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Asian clam

The invasive Asian clam is seen. The clams have been found in Lake George.

A new pilot program this fall will experiment with closing gates at two Lake George boat launches, according to the state Department of Environmental Conservation.

Mossy Point in Ticonderoga and Rogers Rock in Hague will be gated off overnight, starting Sept. 6 through the end of October.

Call boxes that contact DEC’s emergency dispatch, paid for by the Fund for Lake George, will be nearby for boaters who do not get off the water before the gate is closed.

Bob Stegemann, regional director for the DEC, said the gates are being closed to protect Lake George from invasive species. Boat launch stewards continue to be available during the day to inspect boats, trailers and equipment, but they do not operate at the launches 24/7.

“DEC and the Lake George Park Commission are seeking to balance protecting the lake from aquatic invasive species and providing public access for boating,” Stegemann said, in a news release. “The information we gather during the pilot program will inform a more permanent program for next year’s boating season and support the state’s ongoing efforts to protect Lake George from invasive pests.”

Eric Siy, executive director of the Fund for Lake George, said closing the gates will help close “a critical gap in the boat inspection program.”

Lake George currently has six invasive aquatic species, including zebra mussels, Asian clams, Chinese mystery snails, Eurasian watermilfoil, curly-leaf pondweed and spiny water fleas. To keep more invasive species out, the Lake George Park Commission runs mandatory boat inspection stations with decontamination capabilities.

The following times are when the Mossy Point and Rogers Rock boat launch stations will be open:

  • 5 a.m. to 8 p.m. from Sept. 6 to Sept. 20
  • 6 a.m. to 7 p.m. from Sept. 21 to Oct. 11
  • 7 a.m. to 6 p.m. from Oct. 12 to Oct. 31

DEC said the schedule is subject to change. For more information, go to lgpc.ny.gov.

Adirondack Park report card preview

For the past 38 years, the Adirondack Council, an environmental organization, has released an annual State of the Park report, which evaluates how the state did in funding community and conservation priorities.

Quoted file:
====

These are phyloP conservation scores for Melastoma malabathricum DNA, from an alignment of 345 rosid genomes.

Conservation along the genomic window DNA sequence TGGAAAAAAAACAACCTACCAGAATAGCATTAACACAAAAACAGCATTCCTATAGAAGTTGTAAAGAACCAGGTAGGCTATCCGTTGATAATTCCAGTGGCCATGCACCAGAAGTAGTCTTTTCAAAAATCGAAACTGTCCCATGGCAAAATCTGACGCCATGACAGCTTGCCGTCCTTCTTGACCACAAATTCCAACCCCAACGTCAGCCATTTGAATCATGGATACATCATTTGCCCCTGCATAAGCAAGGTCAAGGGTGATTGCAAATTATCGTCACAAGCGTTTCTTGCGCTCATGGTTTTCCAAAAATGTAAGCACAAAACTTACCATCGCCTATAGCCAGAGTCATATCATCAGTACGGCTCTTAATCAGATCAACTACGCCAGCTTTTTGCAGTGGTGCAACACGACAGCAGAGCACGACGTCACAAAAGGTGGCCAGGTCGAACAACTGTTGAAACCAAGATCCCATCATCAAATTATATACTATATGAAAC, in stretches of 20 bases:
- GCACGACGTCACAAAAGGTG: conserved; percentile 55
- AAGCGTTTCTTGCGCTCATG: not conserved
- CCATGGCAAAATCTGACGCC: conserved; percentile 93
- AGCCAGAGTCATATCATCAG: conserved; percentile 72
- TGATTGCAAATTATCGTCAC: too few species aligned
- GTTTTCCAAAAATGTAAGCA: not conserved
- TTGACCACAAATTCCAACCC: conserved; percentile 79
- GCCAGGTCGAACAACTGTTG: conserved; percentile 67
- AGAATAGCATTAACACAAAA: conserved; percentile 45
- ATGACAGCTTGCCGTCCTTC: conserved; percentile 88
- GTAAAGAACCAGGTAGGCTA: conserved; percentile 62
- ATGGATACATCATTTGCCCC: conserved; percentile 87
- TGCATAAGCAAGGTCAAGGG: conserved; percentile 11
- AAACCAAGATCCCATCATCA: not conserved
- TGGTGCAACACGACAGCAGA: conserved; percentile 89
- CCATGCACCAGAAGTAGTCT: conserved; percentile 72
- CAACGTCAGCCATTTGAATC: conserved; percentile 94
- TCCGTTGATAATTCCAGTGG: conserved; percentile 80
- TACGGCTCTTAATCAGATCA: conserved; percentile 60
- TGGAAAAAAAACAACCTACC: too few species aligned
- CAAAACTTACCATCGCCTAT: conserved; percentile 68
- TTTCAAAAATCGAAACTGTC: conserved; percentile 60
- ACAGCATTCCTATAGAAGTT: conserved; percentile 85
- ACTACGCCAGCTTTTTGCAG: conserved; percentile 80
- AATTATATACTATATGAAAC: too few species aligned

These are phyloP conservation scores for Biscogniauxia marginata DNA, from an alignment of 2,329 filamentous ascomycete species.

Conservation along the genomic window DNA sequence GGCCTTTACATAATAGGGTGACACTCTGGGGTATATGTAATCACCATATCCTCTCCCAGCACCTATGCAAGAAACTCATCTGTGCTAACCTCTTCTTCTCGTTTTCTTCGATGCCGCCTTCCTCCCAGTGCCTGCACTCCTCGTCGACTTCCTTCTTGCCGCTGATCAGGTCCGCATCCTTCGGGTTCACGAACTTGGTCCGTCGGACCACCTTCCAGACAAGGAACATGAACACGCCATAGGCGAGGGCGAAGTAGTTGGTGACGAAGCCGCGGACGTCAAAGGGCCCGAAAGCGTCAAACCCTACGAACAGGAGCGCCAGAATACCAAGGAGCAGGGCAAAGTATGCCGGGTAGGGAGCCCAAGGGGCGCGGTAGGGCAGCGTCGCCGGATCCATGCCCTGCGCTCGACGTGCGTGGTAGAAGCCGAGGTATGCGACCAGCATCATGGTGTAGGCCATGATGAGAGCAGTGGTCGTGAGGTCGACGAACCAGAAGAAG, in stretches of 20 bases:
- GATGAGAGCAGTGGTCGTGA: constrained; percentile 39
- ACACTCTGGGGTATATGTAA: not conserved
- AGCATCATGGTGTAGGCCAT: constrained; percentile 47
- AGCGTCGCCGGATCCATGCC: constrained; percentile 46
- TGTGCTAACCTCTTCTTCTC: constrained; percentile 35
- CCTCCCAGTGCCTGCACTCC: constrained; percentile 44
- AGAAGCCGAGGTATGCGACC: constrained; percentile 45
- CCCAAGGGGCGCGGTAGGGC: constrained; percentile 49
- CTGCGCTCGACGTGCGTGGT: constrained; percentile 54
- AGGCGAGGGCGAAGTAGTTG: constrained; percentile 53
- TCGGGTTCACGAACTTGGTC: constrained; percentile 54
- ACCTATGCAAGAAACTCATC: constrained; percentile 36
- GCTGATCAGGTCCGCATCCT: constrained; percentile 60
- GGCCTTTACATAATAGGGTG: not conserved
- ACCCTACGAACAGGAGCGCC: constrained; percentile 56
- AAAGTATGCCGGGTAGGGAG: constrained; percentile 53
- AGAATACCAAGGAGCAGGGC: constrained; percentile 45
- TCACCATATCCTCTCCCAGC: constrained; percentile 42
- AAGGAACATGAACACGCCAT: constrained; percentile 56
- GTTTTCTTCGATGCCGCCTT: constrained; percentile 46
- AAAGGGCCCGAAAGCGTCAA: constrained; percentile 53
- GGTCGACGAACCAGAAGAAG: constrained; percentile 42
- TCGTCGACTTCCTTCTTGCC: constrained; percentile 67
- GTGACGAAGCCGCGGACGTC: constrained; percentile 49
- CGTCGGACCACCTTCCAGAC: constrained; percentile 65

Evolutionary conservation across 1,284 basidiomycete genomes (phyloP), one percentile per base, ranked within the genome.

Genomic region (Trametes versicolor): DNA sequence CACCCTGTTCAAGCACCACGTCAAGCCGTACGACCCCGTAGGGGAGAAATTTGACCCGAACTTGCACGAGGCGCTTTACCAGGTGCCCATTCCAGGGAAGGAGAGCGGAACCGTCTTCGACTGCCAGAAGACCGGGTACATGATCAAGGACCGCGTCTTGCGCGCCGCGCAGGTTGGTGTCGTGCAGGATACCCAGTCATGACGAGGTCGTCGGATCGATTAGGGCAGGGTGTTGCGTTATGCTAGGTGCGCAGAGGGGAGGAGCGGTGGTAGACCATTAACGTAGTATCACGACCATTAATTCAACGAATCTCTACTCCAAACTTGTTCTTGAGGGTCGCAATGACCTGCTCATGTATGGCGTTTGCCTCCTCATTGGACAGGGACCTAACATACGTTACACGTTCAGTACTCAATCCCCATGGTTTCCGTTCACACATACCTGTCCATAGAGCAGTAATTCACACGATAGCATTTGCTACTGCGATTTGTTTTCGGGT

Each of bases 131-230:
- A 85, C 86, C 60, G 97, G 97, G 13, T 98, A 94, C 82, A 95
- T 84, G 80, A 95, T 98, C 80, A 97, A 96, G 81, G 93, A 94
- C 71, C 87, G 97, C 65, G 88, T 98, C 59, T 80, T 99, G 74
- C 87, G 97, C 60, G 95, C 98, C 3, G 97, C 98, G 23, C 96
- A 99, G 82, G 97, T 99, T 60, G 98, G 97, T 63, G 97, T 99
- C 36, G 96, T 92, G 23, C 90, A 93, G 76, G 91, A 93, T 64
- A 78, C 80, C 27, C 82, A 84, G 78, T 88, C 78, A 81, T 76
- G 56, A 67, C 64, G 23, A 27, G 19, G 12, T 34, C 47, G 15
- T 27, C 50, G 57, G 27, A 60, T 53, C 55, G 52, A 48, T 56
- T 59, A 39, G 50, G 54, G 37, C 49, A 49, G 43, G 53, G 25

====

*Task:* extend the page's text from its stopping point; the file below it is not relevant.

While the 2019 report will be released after Labor Day, a preview shows some of the council’s opinions on the state’s work.

For one, the council believes the state did a good job funding community projects, highlighting $180 million for the Olympic Regional Development Authority and $84.8 million for 70 development projects throughout the Adirondack Park.

The Adirondack Council felt the state was short on funding conservation initiatives, however. There was “not an increase in funding dedicated for clean air, preservation of wildlife and wildlands, parks and state agency operating budgets,” and “there was no increase in funding or staffing for the traditional work of forest rangers.”

The full report will give a positive or negative rating to 106 government actions and highlight priorities for 2020.

“The report’s 28 illustrated pages will celebrate 2019 successes, the dedication of state employees and a successful tourism campaign that has led to rampant overuse of trails in the High Peaks Wilderness and other popular locations,” said John Sheehan, director of communications for the group, in a news release. “This has created both problems and opportunities.”

To learn more, go to adirondackcouncil.org.

Zero Waste talks scheduled

The Clean Air Action Network is hosting two talks about transitioning communities to zero waste.

Neil Seldman, director of the Waste to Wealth Initiative for the Institute for Local Self-Reliance in Washington D.C., will be the main speaker. He will hold two talks, one focused on how Warren and Washington counties may transition from trash incineration to zero waste, followed by a workshop on creating a zero waste plan.

The first talk will be held at 7 p.m. on Thursday, Sept. 12 in the Scoville Auditorium of SUNY Adirondack, 60 Bay Road, Queensbury. It is free and open to the public.

Seldman will review recycling in the United States, discuss waste-to-energy and single-stream recycling and talk about China’s impact on the recycling market. He will also discuss how local municipalities can reduce their waste.

The workshop will be held from 9 a.m. to 12:30 p.m. on Friday, Sept. 13 at the Unitarian Universalist Congregation of Glens Falls, 21 Weeks Road, Queensbury.

Light refreshments will be provided. Attendees should register at gfnycaan@gmail.com or call 518-692-8242. Donations will be accepted.

Tire recycling

Saratoga County residents may recycle their tires through a program with the county’s Soil and Water Conservation District.

The district will accept a maximum of 10 tires per vehicle from 4 to 6 p.m. on Tuesday, Oct. 29 behind the Malta Town Court, 2538 Route 9, Malta. There is a collection fee: $3 for each tire without a rim, and $5 for each tire with a rim. The money will be donated to Saratoga County 4H.

Registration is required by Friday, Oct. 25, and a photo ID will be required at drop-off. For more information go to saratogacountyny.gov, call 518-885-6900 or go to the district’s office, 50 West High St., Ballston Spa, NY, 12020.

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Reporter Gwendolyn Craig can be reached at (518) 742-3238 or gcraig@poststar.com. Follow her on Twitter @gwendolynnn1.

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